One of the human race’s big questions has just been answered: Is it possible to explore a Baltic Sea beach and visit Stralsund within 12 hours on Germany’s 9 Euro Ticket when you live in Berlin? Yes, it is. But, is it a good idea? No.
Berlin, June 5th, 2022 (The Berlin Spectator) — There are times when the worst idea is the best one. Taking the regional train from Berlin’s Central Station to Stralsund on Saturday at 6:32 a.m. was a bold decision. Everyone predicted it would be overcrowded, and it actually was. An entire city was on its feet early.
Hundreds of Berliners got up at ungodly hours in order to be at the station at around 6:15 a.m.. Only the quickest and most determined passengers got seats on Deutsche Bahn’s ‘Regional Express 3’, while the others were forced to stand for hours. Some people, including families with kids, sat on the stairs in the train’s double-decker carriages.
The passengers on this train had three things in common: They wanted to make use of their 9 Euro Tickets and have a good time up there in Mecklenburg-Hither Pomerania. Thirdly, all of those early risers from Berlin implemented a bad idea, including the author of these lines. Squeezed like oranges, we made it to the city of Stralsund in three hours and fifteen minutes. From here, the train to Binz, one of Germany’s Baltic Sea beach resorts, would leave. It was even fuller than the first one.
Paul the Passenger
The passengers included one conspiracy theorist who refused to wear a mask. His stupid excuse: He did not have any. When he got a mask from The Berlin Spectator’s reporter, he did put it on after all. The expression on his face was priceless and everyone around him was relieved, including the conductress. She tried to keep the situation under control by shouting at passengers who were trying to put their bicycles on the train. It did not help.
A couple from Bavaria was on board the local train to Binz too. They said they had been attacked by insects during a one-hour hike through a nice forest. And there was Paul, the only four-legged passenger. The 16-year-old German shepherd mix from Berlin was eager to get out of the damned train more than four hours after his trip had commenced. His owner said they would live in their little hut, located in a tiny garden close to the beach, for a week.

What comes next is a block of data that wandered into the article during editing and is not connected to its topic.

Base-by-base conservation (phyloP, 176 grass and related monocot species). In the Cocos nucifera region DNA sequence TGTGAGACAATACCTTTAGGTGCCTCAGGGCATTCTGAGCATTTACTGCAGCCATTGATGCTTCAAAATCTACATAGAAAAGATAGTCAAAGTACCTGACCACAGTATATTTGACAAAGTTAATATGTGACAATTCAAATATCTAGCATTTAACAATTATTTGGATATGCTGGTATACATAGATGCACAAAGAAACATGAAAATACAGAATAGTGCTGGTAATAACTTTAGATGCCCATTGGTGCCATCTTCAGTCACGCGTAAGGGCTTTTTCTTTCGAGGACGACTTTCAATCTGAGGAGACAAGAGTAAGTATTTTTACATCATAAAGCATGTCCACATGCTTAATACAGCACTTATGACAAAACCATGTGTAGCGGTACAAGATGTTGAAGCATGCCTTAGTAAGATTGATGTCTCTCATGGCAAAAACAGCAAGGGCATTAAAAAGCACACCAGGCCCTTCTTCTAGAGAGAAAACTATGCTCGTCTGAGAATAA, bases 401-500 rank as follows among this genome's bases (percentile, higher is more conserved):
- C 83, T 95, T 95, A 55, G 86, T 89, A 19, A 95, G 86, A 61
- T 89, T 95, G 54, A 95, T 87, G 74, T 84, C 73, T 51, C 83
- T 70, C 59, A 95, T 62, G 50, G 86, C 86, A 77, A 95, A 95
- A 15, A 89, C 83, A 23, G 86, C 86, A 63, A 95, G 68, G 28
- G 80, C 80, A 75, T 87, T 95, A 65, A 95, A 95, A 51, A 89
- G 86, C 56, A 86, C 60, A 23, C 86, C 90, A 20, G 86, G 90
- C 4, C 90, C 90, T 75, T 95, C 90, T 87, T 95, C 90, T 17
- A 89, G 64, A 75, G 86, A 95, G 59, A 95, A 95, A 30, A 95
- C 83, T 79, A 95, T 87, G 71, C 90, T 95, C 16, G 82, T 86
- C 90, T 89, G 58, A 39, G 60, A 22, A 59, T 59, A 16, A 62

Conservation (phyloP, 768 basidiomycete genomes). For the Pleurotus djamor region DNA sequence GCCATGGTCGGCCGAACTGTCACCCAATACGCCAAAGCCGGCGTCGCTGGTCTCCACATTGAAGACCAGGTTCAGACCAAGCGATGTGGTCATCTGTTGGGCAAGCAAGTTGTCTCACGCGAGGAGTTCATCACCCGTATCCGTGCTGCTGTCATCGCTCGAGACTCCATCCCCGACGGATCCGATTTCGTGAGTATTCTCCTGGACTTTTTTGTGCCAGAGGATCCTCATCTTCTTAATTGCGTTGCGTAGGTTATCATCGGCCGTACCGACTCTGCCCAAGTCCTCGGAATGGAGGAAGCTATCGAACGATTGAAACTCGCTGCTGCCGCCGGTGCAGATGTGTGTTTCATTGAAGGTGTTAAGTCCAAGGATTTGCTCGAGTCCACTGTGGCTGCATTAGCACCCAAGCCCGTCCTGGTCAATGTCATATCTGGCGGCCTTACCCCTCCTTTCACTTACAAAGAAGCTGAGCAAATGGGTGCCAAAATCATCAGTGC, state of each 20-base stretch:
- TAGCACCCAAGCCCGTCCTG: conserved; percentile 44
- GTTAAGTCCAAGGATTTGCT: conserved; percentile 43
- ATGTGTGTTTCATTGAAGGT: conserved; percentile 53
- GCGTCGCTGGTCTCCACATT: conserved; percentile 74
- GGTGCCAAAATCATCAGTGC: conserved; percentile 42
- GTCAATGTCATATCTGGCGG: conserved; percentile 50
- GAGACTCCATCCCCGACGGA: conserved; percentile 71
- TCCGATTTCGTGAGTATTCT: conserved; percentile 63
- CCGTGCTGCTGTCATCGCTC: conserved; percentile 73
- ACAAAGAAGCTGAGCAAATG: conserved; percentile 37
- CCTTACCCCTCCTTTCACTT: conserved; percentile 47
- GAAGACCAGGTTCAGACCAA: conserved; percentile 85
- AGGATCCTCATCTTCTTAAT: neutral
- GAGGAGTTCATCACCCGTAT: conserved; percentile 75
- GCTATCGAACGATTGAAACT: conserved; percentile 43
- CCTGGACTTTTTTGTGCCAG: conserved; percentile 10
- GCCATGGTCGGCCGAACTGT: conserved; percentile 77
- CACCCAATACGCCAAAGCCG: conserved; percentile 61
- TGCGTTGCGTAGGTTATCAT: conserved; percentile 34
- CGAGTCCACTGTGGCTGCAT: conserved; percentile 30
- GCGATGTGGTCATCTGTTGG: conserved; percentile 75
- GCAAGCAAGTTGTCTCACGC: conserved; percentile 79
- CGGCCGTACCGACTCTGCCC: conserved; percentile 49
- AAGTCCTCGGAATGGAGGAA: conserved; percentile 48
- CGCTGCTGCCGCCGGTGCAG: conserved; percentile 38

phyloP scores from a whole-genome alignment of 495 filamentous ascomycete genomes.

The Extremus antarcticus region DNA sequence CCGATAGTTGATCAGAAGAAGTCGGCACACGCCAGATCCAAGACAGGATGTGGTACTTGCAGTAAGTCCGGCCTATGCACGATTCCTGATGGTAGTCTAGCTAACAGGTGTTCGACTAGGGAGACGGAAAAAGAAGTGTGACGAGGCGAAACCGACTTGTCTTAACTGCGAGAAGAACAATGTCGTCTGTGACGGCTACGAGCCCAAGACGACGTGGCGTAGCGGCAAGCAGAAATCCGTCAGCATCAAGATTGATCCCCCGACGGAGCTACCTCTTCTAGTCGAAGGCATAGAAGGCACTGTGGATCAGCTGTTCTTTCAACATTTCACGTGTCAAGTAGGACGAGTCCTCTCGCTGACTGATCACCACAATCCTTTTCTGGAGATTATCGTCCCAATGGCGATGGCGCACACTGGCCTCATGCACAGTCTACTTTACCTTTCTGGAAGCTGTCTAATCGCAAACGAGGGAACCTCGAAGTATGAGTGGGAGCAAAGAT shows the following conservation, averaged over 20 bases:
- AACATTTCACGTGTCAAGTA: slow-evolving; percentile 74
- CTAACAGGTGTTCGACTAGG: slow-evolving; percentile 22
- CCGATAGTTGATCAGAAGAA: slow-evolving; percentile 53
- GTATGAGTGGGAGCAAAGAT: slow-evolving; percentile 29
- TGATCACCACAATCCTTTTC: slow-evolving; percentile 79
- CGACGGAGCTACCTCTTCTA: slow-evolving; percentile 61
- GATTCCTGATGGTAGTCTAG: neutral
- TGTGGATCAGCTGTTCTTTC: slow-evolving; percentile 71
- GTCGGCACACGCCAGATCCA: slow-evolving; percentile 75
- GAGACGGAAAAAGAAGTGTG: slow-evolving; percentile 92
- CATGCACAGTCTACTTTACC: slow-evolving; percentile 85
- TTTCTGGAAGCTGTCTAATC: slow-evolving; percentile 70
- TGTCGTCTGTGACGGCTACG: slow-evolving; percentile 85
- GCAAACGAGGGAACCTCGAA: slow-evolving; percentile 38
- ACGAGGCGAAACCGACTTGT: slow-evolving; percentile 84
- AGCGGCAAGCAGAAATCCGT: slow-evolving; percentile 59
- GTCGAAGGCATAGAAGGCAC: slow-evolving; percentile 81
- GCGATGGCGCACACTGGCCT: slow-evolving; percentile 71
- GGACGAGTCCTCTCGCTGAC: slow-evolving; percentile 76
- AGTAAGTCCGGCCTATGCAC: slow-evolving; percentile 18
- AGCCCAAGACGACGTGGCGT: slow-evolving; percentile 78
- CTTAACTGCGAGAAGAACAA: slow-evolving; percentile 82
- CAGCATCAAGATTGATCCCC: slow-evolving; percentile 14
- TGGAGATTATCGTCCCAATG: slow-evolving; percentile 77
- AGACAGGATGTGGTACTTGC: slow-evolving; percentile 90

Tradition Kept Alive
Then, we finally reached Binz. From the station, the beach is only some five minutes away. Obviously, this is Germany, where absolutely everything has a concept, including the beaches of Binz. There are many “textile beaches” where wearing bathing suits, bikinis or trunks is mandatory. Only the visitors of the nude beach at the very end of the bay are exempt. With their little beach for nudists, the Binzers keep a German tradition alive. Especially people in the GDR were good at skinny dipping, and obviously still are.
At Germany’s North Sea and Baltic Sea beaches, people relax in beach baskets. In Binz, renting one for one day is 14 Euro (15 U.S. Dollars or 12 Pounds Sterling), an amount that is still a bit less than the Schnitzel with French fries at one of the cheaper restaurants around the corner. But the beaches are just the way we would expect them to be, namely sandy, salty and wet. The sand is white, just like in Puerto Escondido, Varadero or at the beaches of Delaware. But there is more wind and the water is pretty damn cold, for now. On the entire beach, only some five people had the courage to enter the water.
UFO at the Beach
Binz has countless elegant and rather expensive hotels, but also bed and breakfast places some of which had vacant rooms this Pentecost weekend, in spite of the stampede up there. The resort also has a UFO that serves as a registry office. The view from there is nothing less than stunning. Yes, Binz was crowded on Saturday, as expected. In the early afternoon, it was time to say goodbye to the resort. On the way back to Berlin, a short visit to Stralsund was on the program. (Read separate feature ‘Stralsund: The Marvel at the German Baltic Sea Coast‘)
The train back to Berlin was not crowded, but only because it left Stralsund early, at 4:41 p.m. CEDT. Of course, the later ones were crammed, as expected. So was Berlin’s Central Station. On Saturday at around noon, a ‘Regional Express’ train reportedly had to be evacuated by the police because too many 9 Euro Ticket tourists had entered it.
Ready for another day trip to the Baltic Sea? Here it is: Rostock and the Baltic Sea: Another Day Trip on the 9 Euro Ticket
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